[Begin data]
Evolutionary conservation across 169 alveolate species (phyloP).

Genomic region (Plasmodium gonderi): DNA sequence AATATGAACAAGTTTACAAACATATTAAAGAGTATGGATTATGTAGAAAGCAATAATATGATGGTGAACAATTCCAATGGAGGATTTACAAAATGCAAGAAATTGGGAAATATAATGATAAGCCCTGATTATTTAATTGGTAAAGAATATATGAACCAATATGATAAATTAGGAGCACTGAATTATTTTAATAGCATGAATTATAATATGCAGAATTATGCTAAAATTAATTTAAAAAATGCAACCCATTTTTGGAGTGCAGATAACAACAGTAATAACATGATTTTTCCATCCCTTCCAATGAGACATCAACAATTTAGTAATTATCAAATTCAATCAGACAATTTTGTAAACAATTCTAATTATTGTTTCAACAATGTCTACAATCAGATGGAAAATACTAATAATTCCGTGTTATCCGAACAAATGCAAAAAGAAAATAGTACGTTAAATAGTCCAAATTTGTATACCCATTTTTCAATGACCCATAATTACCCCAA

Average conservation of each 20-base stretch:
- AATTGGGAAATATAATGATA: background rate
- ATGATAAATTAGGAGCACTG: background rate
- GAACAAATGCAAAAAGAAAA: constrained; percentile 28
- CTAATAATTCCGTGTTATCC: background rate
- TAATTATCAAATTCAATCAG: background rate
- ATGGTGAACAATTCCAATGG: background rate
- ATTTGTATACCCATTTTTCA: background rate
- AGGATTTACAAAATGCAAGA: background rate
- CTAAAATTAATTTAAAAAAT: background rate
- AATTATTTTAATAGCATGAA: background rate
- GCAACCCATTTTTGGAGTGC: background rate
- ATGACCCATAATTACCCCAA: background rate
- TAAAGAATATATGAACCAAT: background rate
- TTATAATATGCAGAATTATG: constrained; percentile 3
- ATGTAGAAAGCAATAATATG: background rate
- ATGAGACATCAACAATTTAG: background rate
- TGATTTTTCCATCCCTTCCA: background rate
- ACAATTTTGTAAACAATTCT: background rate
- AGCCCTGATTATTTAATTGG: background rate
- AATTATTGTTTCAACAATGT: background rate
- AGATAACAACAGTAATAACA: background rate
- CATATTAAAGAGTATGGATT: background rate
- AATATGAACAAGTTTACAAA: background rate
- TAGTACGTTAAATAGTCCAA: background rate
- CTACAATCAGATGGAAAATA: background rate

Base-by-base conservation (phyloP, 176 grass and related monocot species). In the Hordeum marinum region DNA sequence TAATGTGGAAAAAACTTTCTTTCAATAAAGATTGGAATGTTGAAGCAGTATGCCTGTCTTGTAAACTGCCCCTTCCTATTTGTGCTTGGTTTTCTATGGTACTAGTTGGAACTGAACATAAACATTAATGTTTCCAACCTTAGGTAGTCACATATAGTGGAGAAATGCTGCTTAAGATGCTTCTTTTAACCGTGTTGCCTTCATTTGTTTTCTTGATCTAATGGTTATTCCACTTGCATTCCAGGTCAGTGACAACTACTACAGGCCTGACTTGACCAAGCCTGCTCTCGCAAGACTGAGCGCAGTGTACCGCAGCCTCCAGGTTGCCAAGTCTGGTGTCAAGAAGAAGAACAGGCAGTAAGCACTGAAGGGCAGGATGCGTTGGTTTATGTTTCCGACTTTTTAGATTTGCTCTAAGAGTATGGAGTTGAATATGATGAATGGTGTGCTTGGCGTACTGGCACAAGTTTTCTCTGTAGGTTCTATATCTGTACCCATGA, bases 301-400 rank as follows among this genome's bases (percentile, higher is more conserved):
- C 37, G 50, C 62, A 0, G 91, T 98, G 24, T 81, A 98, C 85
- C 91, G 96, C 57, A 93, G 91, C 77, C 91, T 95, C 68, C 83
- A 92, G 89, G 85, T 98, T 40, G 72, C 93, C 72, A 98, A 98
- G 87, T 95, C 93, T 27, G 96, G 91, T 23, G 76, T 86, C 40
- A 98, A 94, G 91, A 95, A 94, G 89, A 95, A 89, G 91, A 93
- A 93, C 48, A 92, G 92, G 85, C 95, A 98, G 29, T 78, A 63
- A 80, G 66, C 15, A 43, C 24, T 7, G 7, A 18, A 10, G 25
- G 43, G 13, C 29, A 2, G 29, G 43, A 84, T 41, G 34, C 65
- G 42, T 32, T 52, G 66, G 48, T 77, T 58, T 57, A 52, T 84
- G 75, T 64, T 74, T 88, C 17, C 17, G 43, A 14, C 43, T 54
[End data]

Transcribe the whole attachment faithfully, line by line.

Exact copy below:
Evolutionary conservation across 169 alveolate species (phyloP).

Genomic region (Plasmodium gonderi): DNA sequence AATATGAACAAGTTTACAAACATATTAAAGAGTATGGATTATGTAGAAAGCAATAATATGATGGTGAACAATTCCAATGGAGGATTTACAAAATGCAAGAAATTGGGAAATATAATGATAAGCCCTGATTATTTAATTGGTAAAGAATATATGAACCAATATGATAAATTAGGAGCACTGAATTATTTTAATAGCATGAATTATAATATGCAGAATTATGCTAAAATTAATTTAAAAAATGCAACCCATTTTTGGAGTGCAGATAACAACAGTAATAACATGATTTTTCCATCCCTTCCAATGAGACATCAACAATTTAGTAATTATCAAATTCAATCAGACAATTTTGTAAACAATTCTAATTATTGTTTCAACAATGTCTACAATCAGATGGAAAATACTAATAATTCCGTGTTATCCGAACAAATGCAAAAAGAAAATAGTACGTTAAATAGTCCAAATTTGTATACCCATTTTTCAATGACCCATAATTACCCCAA

Average conservation of each 20-base stretch:
- AATTGGGAAATATAATGATA: background rate
- ATGATAAATTAGGAGCACTG: background rate
- GAACAAATGCAAAAAGAAAA: constrained; percentile 28
- CTAATAATTCCGTGTTATCC: background rate
- TAATTATCAAATTCAATCAG: background rate
- ATGGTGAACAATTCCAATGG: background rate
- ATTTGTATACCCATTTTTCA: background rate
- AGGATTTACAAAATGCAAGA: background rate
- CTAAAATTAATTTAAAAAAT: background rate
- AATTATTTTAATAGCATGAA: background rate
- GCAACCCATTTTTGGAGTGC: background rate
- ATGACCCATAATTACCCCAA: background rate
- TAAAGAATATATGAACCAAT: background rate
- TTATAATATGCAGAATTATG: constrained; percentile 3
- ATGTAGAAAGCAATAATATG: background rate
- ATGAGACATCAACAATTTAG: background rate
- TGATTTTTCCATCCCTTCCA: background rate
- ACAATTTTGTAAACAATTCT: background rate
- AGCCCTGATTATTTAATTGG: background rate
- AATTATTGTTTCAACAATGT: background rate
- AGATAACAACAGTAATAACA: background rate
- CATATTAAAGAGTATGGATT: background rate
- AATATGAACAAGTTTACAAA: background rate
- TAGTACGTTAAATAGTCCAA: background rate
- CTACAATCAGATGGAAAATA: background rate

Base-by-base conservation (phyloP, 176 grass and related monocot species). In the Hordeum marinum region DNA sequence TAATGTGGAAAAAACTTTCTTTCAATAAAGATTGGAATGTTGAAGCAGTATGCCTGTCTTGTAAACTGCCCCTTCCTATTTGTGCTTGGTTTTCTATGGTACTAGTTGGAACTGAACATAAACATTAATGTTTCCAACCTTAGGTAGTCACATATAGTGGAGAAATGCTGCTTAAGATGCTTCTTTTAACCGTGTTGCCTTCATTTGTTTTCTTGATCTAATGGTTATTCCACTTGCATTCCAGGTCAGTGACAACTACTACAGGCCTGACTTGACCAAGCCTGCTCTCGCAAGACTGAGCGCAGTGTACCGCAGCCTCCAGGTTGCCAAGTCTGGTGTCAAGAAGAAGAACAGGCAGTAAGCACTGAAGGGCAGGATGCGTTGGTTTATGTTTCCGACTTTTTAGATTTGCTCTAAGAGTATGGAGTTGAATATGATGAATGGTGTGCTTGGCGTACTGGCACAAGTTTTCTCTGTAGGTTCTATATCTGTACCCATGA, bases 301-400 rank as follows among this genome's bases (percentile, higher is more conserved):
- C 37, G 50, C 62, A 0, G 91, T 98, G 24, T 81, A 98, C 85
- C 91, G 96, C 57, A 93, G 91, C 77, C 91, T 95, C 68, C 83
- A 92, G 89, G 85, T 98, T 40, G 72, C 93, C 72, A 98, A 98
- G 87, T 95, C 93, T 27, G 96, G 91, T 23, G 76, T 86, C 40
- A 98, A 94, G 91, A 95, A 94, G 89, A 95, A 89, G 91, A 93
- A 93, C 48, A 92, G 92, G 85, C 95, A 98, G 29, T 78, A 63
- A 80, G 66, C 15, A 43, C 24, T 7, G 7, A 18, A 10, G 25
- G 43, G 13, C 29, A 2, G 29, G 43, A 84, T 41, G 34, C 65
- G 42, T 32, T 52, G 66, G 48, T 77, T 58, T 57, A 52, T 84
- G 75, T 64, T 74, T 88, C 17, C 17, G 43, A 14, C 43, T 54